Friday, February 25, 2011

The Hanging Shed by Gordon Ferris

The book is set in the later forties in Glasgow. Douglas Brodie is drifting in London after leaving the army when he gets a call from his old friend Hugh (Shug) Donovon. Hugh is in prison, destined to hang for murder. Brodie travels north, reluctant to help because he and Hugh fell out before the war, over a woman. Brodie is rapidly drawn into a world he thought he had left behind as his roots overwhelm him with memories, and also a new world of murdered children, drug dealers and the underbelly of Glasgow criminal life.

Brodie meets Samantha Campbell, Hugh's defense lawyer and is persuaded to help her attempt to clear Hugh. Their efforts involve them with the Slatterys, hard men from Ireland who control the drug trade with a rod of iron and the threat of death, frequently more than a threat. A cast of crooked policemen, reporters and figures from Brodie's past jostle on the stage.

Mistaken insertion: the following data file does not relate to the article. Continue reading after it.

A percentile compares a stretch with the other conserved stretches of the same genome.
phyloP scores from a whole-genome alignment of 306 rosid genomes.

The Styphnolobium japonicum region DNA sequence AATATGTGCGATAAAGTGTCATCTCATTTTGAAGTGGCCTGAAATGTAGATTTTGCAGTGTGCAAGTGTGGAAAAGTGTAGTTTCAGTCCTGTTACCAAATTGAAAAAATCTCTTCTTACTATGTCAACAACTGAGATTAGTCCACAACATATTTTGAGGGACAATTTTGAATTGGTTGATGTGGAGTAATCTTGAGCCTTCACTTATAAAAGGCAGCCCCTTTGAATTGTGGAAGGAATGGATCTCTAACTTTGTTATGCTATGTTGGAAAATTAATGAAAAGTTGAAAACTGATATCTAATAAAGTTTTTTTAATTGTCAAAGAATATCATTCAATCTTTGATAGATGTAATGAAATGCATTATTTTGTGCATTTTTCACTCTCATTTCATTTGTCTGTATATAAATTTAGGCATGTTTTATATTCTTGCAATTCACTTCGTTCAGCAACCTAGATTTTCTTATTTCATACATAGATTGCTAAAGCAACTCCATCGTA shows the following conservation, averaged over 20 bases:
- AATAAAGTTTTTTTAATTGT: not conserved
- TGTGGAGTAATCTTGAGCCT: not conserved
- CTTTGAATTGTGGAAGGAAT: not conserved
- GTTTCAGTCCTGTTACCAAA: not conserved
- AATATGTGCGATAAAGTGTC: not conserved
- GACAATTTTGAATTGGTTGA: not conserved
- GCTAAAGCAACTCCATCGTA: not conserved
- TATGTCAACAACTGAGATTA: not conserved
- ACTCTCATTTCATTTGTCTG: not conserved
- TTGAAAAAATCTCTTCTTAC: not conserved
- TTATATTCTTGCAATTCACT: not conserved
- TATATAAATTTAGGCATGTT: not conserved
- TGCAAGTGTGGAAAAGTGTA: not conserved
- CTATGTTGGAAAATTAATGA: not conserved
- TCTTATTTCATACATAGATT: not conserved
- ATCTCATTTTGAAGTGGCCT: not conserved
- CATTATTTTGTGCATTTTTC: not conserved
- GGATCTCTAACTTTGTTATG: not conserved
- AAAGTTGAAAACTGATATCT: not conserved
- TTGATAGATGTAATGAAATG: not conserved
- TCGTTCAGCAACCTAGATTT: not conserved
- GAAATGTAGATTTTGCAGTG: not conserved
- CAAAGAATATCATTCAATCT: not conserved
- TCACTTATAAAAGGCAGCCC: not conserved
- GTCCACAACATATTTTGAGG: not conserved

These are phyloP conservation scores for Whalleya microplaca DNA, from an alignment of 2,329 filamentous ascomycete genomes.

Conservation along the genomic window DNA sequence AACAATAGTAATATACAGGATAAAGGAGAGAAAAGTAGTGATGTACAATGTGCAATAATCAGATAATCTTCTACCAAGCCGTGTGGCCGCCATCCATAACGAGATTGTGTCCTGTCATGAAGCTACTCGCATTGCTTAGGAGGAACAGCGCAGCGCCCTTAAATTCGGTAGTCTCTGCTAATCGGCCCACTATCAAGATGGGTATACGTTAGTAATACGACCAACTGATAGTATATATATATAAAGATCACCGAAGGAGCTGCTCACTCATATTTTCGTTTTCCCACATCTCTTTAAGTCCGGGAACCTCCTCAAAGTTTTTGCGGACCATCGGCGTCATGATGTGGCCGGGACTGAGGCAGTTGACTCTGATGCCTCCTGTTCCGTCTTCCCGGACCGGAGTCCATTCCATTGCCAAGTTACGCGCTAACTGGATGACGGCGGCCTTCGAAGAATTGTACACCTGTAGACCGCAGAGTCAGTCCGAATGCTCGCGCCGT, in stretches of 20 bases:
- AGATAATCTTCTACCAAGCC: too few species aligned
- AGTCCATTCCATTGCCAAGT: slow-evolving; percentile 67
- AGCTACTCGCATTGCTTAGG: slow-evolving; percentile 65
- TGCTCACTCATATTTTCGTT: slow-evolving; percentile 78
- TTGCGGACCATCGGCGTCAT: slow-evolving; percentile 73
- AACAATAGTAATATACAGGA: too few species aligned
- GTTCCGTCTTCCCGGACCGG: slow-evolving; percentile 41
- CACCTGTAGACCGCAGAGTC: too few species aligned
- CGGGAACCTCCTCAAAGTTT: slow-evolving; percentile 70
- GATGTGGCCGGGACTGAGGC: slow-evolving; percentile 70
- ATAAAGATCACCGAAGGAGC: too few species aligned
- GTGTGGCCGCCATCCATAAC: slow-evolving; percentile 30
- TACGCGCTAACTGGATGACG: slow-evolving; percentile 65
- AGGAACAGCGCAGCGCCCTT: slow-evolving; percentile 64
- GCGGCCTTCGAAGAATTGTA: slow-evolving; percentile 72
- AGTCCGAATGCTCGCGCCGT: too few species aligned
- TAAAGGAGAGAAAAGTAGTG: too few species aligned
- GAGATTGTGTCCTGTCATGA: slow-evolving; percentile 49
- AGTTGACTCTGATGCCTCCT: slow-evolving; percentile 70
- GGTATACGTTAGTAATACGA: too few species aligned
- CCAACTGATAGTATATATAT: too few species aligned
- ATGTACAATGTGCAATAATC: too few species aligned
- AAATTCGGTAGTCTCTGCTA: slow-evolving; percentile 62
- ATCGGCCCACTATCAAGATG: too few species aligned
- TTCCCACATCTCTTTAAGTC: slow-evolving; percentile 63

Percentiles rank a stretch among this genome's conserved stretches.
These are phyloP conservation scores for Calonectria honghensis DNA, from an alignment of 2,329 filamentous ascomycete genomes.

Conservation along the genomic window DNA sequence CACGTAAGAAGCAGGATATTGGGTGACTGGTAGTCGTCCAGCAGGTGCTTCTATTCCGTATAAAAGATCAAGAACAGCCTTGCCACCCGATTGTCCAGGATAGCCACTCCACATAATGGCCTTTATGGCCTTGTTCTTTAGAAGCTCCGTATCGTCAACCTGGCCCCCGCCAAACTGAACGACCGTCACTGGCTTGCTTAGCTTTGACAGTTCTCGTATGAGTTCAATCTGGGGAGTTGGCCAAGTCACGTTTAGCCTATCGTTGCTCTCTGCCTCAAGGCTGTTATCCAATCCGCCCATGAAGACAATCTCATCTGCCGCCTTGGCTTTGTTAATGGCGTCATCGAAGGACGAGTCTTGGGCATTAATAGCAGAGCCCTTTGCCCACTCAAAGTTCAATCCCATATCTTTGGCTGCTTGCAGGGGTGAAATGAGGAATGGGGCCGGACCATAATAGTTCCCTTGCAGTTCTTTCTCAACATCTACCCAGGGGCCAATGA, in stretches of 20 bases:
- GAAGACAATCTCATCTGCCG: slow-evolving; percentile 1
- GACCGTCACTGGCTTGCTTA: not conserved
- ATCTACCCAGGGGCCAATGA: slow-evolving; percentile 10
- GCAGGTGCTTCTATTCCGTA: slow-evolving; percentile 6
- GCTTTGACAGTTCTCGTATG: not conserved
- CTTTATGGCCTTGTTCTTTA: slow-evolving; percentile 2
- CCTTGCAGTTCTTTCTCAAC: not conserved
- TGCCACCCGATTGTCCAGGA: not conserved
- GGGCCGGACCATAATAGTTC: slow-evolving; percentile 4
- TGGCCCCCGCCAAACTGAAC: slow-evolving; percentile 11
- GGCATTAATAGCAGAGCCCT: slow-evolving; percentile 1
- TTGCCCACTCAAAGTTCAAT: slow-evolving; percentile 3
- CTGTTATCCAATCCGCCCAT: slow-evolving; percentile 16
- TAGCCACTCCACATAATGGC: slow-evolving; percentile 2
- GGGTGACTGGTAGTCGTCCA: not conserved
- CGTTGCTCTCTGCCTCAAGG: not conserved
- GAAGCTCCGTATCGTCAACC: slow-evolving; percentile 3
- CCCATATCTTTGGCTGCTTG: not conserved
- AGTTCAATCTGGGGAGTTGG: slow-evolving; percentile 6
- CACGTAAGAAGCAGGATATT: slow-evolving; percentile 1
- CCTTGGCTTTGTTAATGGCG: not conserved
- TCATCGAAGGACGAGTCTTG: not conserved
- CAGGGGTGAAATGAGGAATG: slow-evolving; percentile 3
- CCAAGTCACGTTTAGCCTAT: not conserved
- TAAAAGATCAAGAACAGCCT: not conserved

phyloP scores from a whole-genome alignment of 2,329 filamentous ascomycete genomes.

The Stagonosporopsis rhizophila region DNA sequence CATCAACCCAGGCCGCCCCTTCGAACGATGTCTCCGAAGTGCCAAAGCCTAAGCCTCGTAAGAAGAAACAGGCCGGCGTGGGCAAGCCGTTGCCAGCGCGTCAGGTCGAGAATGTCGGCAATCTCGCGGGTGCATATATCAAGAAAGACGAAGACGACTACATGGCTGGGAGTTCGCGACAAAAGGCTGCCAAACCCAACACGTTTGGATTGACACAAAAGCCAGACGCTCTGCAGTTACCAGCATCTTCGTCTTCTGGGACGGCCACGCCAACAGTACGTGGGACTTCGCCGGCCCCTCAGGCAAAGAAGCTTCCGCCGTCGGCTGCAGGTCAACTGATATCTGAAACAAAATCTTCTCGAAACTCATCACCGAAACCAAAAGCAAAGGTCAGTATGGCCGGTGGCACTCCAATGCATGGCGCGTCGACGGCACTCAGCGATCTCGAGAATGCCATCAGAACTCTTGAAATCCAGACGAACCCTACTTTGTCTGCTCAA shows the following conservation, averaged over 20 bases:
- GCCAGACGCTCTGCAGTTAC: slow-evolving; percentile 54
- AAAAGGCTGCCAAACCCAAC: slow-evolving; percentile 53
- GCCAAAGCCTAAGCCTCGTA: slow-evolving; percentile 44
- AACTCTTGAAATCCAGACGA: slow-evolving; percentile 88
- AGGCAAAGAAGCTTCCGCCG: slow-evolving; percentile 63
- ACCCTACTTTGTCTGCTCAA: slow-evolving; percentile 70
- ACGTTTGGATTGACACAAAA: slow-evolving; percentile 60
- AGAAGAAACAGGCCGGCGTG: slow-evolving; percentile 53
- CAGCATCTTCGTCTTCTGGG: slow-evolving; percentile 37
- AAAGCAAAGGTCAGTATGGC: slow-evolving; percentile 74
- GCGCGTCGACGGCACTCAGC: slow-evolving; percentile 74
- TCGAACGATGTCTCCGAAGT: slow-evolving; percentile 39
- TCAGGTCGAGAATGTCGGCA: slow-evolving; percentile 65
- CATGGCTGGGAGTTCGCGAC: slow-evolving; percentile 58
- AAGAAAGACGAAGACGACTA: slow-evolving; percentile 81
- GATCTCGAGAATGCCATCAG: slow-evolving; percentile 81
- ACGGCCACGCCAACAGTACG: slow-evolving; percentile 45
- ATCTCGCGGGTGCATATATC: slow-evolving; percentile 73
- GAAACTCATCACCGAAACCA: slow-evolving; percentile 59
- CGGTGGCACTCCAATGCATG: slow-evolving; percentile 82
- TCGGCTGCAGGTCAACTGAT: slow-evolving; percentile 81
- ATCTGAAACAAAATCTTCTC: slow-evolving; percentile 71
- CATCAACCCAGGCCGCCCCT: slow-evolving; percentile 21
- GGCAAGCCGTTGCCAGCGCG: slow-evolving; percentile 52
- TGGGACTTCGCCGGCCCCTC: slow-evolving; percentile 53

I have read mixed reviews of this book. All praise the writing, which I can only do as well. It is clean and tight and the descriptive passages and train of thought of a man coming to terms with what happened to him during and after the war, and what is happening to him now are striking and vivid. Gordon Ferris bring to life Glasgow, its sights and sounds and smells.

Some reviewers seem to be uncertainty about the reality of IRA gun-runners in the late 1940's, and whether the IRA were active at that time. As the child of a man who trained in Ulster in the early forties and told me that the only time he ever knew he got shot at during the entire war was south of Belfast, I can vouch for their presence. And the IRA link is not overdone in the book - it is a convenient means of sketching in the bad men, who are very bad indeed.

Overall I would recommend this to anyone who enjoys tough, hard edged thrillers. I am not always a big fan of books set just after the Second World War, but the strength of writing and vivid characterization, not to mention the twists and turns of the plot make this one of my top reads of the last year.

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